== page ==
83

In the official docs of React it mentions -

If you’re familiar with React class lifecycle methods, you can think of useEffect Hook as componentDidMount, componentDidUpdate, and componentWillUnmount combined.

My question is - how can we use the componentWillMount() lifecyle method in a hook?

168

You cannot use any of the existing lifecycle methods (componentDidMount, componentDidUpdate, componentWillUnmount etc.) in a hook. They can only be used in class components. And with Hooks you can only use in functional components. The line below comes from the React doc:

If you’re familiar with React class lifecycle methods, you can think of useEffect Hook as componentDidMount, componentDidUpdate, and componentWillUnmount combined.

suggest is, you can mimic these lifecycle method from class component in a functional components.

Code inside componentDidMount run once when the component is mounted. useEffect hook equivalent for this behaviour is

useEffect(() => {
  // Your code here
}, []);

Notice the second parameter here (empty array). This will run only once.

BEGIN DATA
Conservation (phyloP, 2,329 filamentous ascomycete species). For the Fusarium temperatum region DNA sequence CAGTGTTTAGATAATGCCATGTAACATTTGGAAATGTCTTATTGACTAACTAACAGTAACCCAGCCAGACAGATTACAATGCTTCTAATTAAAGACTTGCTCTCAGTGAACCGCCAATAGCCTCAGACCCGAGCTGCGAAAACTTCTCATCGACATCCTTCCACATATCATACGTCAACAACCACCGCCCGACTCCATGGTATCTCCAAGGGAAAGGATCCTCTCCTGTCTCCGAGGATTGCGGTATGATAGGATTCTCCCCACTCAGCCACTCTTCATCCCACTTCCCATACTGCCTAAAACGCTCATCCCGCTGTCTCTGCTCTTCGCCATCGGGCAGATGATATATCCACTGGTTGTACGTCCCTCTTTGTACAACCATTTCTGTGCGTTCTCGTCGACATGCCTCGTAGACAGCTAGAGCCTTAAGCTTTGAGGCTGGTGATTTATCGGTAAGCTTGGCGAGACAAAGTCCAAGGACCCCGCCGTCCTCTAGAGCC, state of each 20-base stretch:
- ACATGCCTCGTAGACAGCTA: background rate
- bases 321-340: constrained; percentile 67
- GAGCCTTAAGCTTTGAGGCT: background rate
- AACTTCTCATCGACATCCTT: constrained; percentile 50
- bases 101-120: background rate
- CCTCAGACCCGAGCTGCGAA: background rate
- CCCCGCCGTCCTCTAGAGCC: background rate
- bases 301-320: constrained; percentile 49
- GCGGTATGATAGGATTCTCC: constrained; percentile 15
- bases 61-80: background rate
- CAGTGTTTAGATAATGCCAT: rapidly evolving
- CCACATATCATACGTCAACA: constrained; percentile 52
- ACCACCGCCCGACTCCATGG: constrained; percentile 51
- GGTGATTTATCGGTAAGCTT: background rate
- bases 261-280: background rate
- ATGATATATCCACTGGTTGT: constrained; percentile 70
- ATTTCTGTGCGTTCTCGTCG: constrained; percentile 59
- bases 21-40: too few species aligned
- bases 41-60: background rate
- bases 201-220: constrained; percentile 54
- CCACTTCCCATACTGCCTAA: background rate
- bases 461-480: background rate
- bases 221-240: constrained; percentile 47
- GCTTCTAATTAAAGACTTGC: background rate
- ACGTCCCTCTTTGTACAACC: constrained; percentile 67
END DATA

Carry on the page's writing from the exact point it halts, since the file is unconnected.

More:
Without the second parameter the useEffect hook will be called on every render of the component which can be dangerous.

useEffect(() => {
  // Your code here
});

componentWillUnmount is use for cleanup (like removing event listeners, cancel the timer etc). Say you are adding a event listener in componentDidMount and removing it in componentWillUnmount as below.

componentDidMount() {
  window.addEventListener('mousemove', () => {})
}

componentWillUnmount() {
  window.removeEventListener('mousemove', () => {})
}

Hook equivalent of above code will be as follows

useEffect(() => {
  window.addEventListener('mousemove', () => {});

  // returned function will be called on component unmount 
  return () => {
    window.removeEventListener('mousemove', () => {})
  }
}, [])
  • 80
    Nice explanation for other Lifecycle events, but this doesn't the question specifically about an alternative to componentWillMount(). – Shiraz May 15 '19 at 12:56